JV: Let’s define “talk.” Talk can mean to communicate, speak or dialogue. Research is showing that our bodies and cells sense the presence of foods at mealtime, when we snack or drink a beverage. Foods initiate a Christmas trees effect– the lights on a Christmas tree light up when plugged into an electrical outlet–so too, do our genes light up in response to food. Genes are the blueprint for proteins needed by the body to function, to digest the food we consume, absorb nutrients from the small intestine into the blood stream and nourish cells in our extremities, transport nutrients across a cell membrane and communicate with genes in the nucleus of a cell to optimize the function of a collection of cells (tissue), a collection of tissues (organ) and finally the entire body. So, each time you have meal, think of all the genes that are “lighting up” and how the food in the meal is contributing to your well-being. For example, a high carbohydrate meal initiates a “conversation” with the genes that regulate blood sugar, insulin production, cell membrane receptors, fatty acid production, hormones that play “traffic cop” with the many biochemical processes associated with the intake of a donut, slice of pizza, or sugar-rich beverage.
Q: What (other) evidence do you have that genomics can improve the dietary requirements of a person?
RK: Genes code for the receptors and enzymes needed to absorb, metabolize, and utilize nutrients. When a person has a SNP on one or more of those genes, it can impact how much or what form is optimal for that person. For example, most people know to get their vitamin A through foods rich in beta-carotene. What they may not know is that beta-carotene has to be converted by enzymes to the active form, retinol. The rate-limiting step of that process is controlled by a specific gene, BCMO1, and SNPs can decrease the efficiency of that enzyme by up to 70%. That means this person has a much higher risk of vitamin A deficiency if he or she is relying on beta-carotene as their main or sole source of vitamin A. Therefore, knowing a person’s genomic makeup can help guide food choices to include those that contain retinol.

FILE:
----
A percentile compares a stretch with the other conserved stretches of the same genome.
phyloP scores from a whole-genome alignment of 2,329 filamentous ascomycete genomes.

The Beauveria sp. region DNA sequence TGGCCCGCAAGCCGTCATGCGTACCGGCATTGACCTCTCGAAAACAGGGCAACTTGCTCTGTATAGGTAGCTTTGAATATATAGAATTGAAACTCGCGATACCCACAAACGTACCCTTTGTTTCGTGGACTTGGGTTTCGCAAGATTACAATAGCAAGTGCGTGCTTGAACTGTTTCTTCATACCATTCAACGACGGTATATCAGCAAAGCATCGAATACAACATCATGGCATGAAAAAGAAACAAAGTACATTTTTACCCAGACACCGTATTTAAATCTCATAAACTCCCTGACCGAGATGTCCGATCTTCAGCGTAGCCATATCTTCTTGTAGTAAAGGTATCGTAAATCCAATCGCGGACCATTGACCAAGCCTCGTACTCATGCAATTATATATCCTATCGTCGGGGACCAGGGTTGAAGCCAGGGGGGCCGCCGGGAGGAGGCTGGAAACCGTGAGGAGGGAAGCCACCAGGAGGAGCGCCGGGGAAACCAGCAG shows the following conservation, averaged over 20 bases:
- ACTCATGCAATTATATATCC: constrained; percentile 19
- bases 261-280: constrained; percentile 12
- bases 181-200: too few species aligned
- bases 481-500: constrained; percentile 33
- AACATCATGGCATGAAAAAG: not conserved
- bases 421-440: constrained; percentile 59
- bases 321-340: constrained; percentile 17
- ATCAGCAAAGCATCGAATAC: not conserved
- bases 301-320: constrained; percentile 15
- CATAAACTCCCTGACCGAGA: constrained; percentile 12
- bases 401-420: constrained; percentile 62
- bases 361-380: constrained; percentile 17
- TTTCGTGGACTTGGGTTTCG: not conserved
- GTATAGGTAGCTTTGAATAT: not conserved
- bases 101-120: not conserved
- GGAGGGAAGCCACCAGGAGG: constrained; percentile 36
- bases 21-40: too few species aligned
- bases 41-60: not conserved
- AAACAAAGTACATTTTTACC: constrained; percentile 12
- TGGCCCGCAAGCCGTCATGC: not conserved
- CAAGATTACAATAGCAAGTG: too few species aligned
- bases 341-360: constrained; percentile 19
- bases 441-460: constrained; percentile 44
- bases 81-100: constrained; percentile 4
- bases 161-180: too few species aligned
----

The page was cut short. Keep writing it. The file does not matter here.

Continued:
Q: Culinary genomics sounds like the best of both worlds in getting people to eat healthier? Can you give me an example of how you this concept could be integrated into clinical practice and nutrition education?
AA: Yes, culinary genomics is not only the “best of both worlds,” but also the most personalized and strategic nutrition intervention that we can provide for patients. Culinary genomics allows the practitioner to integrate both food-derived bioactives and nutrient cofactors (vitamins and minerals) to influence signaling pathways and biochemistry that together impact health outcomes. A classic example might be how we can positively influence estrogen metabolism to favor the benign 2-OH pathway versus the (carcinogenic) 4-OH or 16-OH pathways. Culinary genomics considers which pathways and genes we need to influence, and then dials those strategic ingredients into simple recipes and meal concepts. So shorthand culinary genomics comprises two phases. Nutrigenomics and then Culinary Translation of Nutrigenomics (Culinary Genomics). These two phases look something like this:
Nutrigenomics for Estrogen Metabolism
- MnSOD: Manganese
- COMT: Magnesium, Methionine
- P 450 (Inhibit): Raw crucifers/sulforaphane (assuming good gut health)
- GST: Crucifers/alliums, bioactives to upregulate NrF2
- NQO1: Crucifers, bioactives to upregulate NrF2
From a practice perspective, we move from more generic advice (all foods fit, or eat your fiber, or eat your veggies) to a strategic intervention based on the genomic blueprint. This is less about “tasty recipes” and a solid meal plan, to teaching people about how specific foods work in their body and we simply integrate them onto the plate. So more coaching, and less recipe compendiums! In the above scenario, the patient conversation strategically focuses on raw cabbage or crucifer-based slaws, animal proteins (or specific nuts/seeds/seaweed for plant based sources) for methionine, legumes and specific nuts and seeds for manganese and magnesium. Culinary genomics is less about recipe perfection, and more about the integration of very specific ingredients into simple meal concepts.
Q: If you were asked to rewrite the dietary guidelines based on a genomic footprint, how would they read?